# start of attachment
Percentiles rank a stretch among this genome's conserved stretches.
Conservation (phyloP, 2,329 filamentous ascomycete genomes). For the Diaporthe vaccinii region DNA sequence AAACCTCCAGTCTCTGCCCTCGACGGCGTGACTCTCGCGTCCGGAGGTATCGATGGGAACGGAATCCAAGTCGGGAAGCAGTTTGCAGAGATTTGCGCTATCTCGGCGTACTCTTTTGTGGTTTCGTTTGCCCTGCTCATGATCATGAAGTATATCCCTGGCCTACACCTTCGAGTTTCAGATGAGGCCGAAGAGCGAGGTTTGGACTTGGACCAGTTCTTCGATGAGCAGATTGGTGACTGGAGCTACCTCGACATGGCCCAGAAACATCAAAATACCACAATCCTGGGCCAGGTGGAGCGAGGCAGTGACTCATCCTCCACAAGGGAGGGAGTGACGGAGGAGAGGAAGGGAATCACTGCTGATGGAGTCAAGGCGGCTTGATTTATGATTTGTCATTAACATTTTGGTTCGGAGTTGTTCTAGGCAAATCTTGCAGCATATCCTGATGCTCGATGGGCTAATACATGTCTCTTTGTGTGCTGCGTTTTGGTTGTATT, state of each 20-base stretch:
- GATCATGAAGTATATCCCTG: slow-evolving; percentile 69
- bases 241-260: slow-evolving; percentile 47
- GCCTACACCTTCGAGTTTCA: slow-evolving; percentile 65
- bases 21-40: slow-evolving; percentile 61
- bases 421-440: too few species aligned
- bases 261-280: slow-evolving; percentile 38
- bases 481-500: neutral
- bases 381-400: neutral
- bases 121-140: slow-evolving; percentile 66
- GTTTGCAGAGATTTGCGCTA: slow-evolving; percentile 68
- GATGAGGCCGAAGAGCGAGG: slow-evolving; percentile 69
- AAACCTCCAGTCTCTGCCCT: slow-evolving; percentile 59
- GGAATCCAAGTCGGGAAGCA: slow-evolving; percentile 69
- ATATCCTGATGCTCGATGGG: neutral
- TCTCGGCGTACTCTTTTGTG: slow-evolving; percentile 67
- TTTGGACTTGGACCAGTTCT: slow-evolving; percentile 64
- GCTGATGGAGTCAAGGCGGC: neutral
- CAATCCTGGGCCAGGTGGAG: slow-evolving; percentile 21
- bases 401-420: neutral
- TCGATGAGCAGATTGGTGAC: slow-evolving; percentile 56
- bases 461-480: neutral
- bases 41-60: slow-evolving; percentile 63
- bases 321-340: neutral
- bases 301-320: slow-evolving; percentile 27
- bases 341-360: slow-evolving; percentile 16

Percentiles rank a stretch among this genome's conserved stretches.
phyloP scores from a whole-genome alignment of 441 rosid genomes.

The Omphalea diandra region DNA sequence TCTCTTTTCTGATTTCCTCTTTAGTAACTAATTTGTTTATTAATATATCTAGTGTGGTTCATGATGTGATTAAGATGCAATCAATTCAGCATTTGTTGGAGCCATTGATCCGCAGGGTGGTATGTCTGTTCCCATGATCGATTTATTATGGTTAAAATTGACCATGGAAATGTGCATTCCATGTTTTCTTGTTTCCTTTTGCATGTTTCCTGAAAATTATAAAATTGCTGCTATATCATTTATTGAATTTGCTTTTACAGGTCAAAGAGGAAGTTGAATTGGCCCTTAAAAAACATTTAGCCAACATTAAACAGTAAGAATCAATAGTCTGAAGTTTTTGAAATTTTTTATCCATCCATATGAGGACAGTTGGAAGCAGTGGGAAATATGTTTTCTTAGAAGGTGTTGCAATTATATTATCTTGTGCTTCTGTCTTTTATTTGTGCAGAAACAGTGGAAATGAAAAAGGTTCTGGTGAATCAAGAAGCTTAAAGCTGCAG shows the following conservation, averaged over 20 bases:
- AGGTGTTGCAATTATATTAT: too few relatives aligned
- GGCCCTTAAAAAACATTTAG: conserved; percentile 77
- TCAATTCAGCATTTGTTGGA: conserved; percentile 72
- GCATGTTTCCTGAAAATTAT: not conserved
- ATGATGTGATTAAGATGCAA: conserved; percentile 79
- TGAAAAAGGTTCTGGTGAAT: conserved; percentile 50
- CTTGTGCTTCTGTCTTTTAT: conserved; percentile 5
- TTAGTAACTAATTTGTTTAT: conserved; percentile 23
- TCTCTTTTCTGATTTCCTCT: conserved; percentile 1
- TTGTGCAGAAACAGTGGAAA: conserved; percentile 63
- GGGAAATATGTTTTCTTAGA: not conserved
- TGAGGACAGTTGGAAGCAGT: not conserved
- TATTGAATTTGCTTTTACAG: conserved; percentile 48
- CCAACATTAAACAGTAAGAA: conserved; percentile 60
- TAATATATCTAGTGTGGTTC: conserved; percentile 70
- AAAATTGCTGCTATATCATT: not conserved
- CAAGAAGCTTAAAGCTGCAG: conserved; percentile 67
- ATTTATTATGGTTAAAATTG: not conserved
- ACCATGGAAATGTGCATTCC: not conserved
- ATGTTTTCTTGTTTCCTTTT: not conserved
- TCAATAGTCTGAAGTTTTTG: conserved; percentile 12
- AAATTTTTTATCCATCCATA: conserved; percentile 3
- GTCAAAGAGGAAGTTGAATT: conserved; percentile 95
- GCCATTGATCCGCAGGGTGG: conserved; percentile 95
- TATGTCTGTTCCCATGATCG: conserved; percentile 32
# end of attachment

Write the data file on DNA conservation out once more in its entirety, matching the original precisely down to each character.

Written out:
Percentiles rank a stretch among this genome's conserved stretches.
Conservation (phyloP, 2,329 filamentous ascomycete genomes). For the Diaporthe vaccinii region DNA sequence AAACCTCCAGTCTCTGCCCTCGACGGCGTGACTCTCGCGTCCGGAGGTATCGATGGGAACGGAATCCAAGTCGGGAAGCAGTTTGCAGAGATTTGCGCTATCTCGGCGTACTCTTTTGTGGTTTCGTTTGCCCTGCTCATGATCATGAAGTATATCCCTGGCCTACACCTTCGAGTTTCAGATGAGGCCGAAGAGCGAGGTTTGGACTTGGACCAGTTCTTCGATGAGCAGATTGGTGACTGGAGCTACCTCGACATGGCCCAGAAACATCAAAATACCACAATCCTGGGCCAGGTGGAGCGAGGCAGTGACTCATCCTCCACAAGGGAGGGAGTGACGGAGGAGAGGAAGGGAATCACTGCTGATGGAGTCAAGGCGGCTTGATTTATGATTTGTCATTAACATTTTGGTTCGGAGTTGTTCTAGGCAAATCTTGCAGCATATCCTGATGCTCGATGGGCTAATACATGTCTCTTTGTGTGCTGCGTTTTGGTTGTATT, state of each 20-base stretch:
- GATCATGAAGTATATCCCTG: slow-evolving; percentile 69
- bases 241-260: slow-evolving; percentile 47
- GCCTACACCTTCGAGTTTCA: slow-evolving; percentile 65
- bases 21-40: slow-evolving; percentile 61
- bases 421-440: too few species aligned
- bases 261-280: slow-evolving; percentile 38
- bases 481-500: neutral
- bases 381-400: neutral
- bases 121-140: slow-evolving; percentile 66
- GTTTGCAGAGATTTGCGCTA: slow-evolving; percentile 68
- GATGAGGCCGAAGAGCGAGG: slow-evolving; percentile 69
- AAACCTCCAGTCTCTGCCCT: slow-evolving; percentile 59
- GGAATCCAAGTCGGGAAGCA: slow-evolving; percentile 69
- ATATCCTGATGCTCGATGGG: neutral
- TCTCGGCGTACTCTTTTGTG: slow-evolving; percentile 67
- TTTGGACTTGGACCAGTTCT: slow-evolving; percentile 64
- GCTGATGGAGTCAAGGCGGC: neutral
- CAATCCTGGGCCAGGTGGAG: slow-evolving; percentile 21
- bases 401-420: neutral
- TCGATGAGCAGATTGGTGAC: slow-evolving; percentile 56
- bases 461-480: neutral
- bases 41-60: slow-evolving; percentile 63
- bases 321-340: neutral
- bases 301-320: slow-evolving; percentile 27
- bases 341-360: slow-evolving; percentile 16

Percentiles rank a stretch among this genome's conserved stretches.
phyloP scores from a whole-genome alignment of 441 rosid genomes.

The Omphalea diandra region DNA sequence TCTCTTTTCTGATTTCCTCTTTAGTAACTAATTTGTTTATTAATATATCTAGTGTGGTTCATGATGTGATTAAGATGCAATCAATTCAGCATTTGTTGGAGCCATTGATCCGCAGGGTGGTATGTCTGTTCCCATGATCGATTTATTATGGTTAAAATTGACCATGGAAATGTGCATTCCATGTTTTCTTGTTTCCTTTTGCATGTTTCCTGAAAATTATAAAATTGCTGCTATATCATTTATTGAATTTGCTTTTACAGGTCAAAGAGGAAGTTGAATTGGCCCTTAAAAAACATTTAGCCAACATTAAACAGTAAGAATCAATAGTCTGAAGTTTTTGAAATTTTTTATCCATCCATATGAGGACAGTTGGAAGCAGTGGGAAATATGTTTTCTTAGAAGGTGTTGCAATTATATTATCTTGTGCTTCTGTCTTTTATTTGTGCAGAAACAGTGGAAATGAAAAAGGTTCTGGTGAATCAAGAAGCTTAAAGCTGCAG shows the following conservation, averaged over 20 bases:
- AGGTGTTGCAATTATATTAT: too few relatives aligned
- GGCCCTTAAAAAACATTTAG: conserved; percentile 77
- TCAATTCAGCATTTGTTGGA: conserved; percentile 72
- GCATGTTTCCTGAAAATTAT: not conserved
- ATGATGTGATTAAGATGCAA: conserved; percentile 79
- TGAAAAAGGTTCTGGTGAAT: conserved; percentile 50
- CTTGTGCTTCTGTCTTTTAT: conserved; percentile 5
- TTAGTAACTAATTTGTTTAT: conserved; percentile 23
- TCTCTTTTCTGATTTCCTCT: conserved; percentile 1
- TTGTGCAGAAACAGTGGAAA: conserved; percentile 63
- GGGAAATATGTTTTCTTAGA: not conserved
- TGAGGACAGTTGGAAGCAGT: not conserved
- TATTGAATTTGCTTTTACAG: conserved; percentile 48
- CCAACATTAAACAGTAAGAA: conserved; percentile 60
- TAATATATCTAGTGTGGTTC: conserved; percentile 70
- AAAATTGCTGCTATATCATT: not conserved
- CAAGAAGCTTAAAGCTGCAG: conserved; percentile 67
- ATTTATTATGGTTAAAATTG: not conserved
- ACCATGGAAATGTGCATTCC: not conserved
- ATGTTTTCTTGTTTCCTTTT: not conserved
- TCAATAGTCTGAAGTTTTTG: conserved; percentile 12
- AAATTTTTTATCCATCCATA: conserved; percentile 3
- GTCAAAGAGGAAGTTGAATT: conserved; percentile 95
- GCCATTGATCCGCAGGGTGG: conserved; percentile 95
- TATGTCTGTTCCCATGATCG: conserved; percentile 32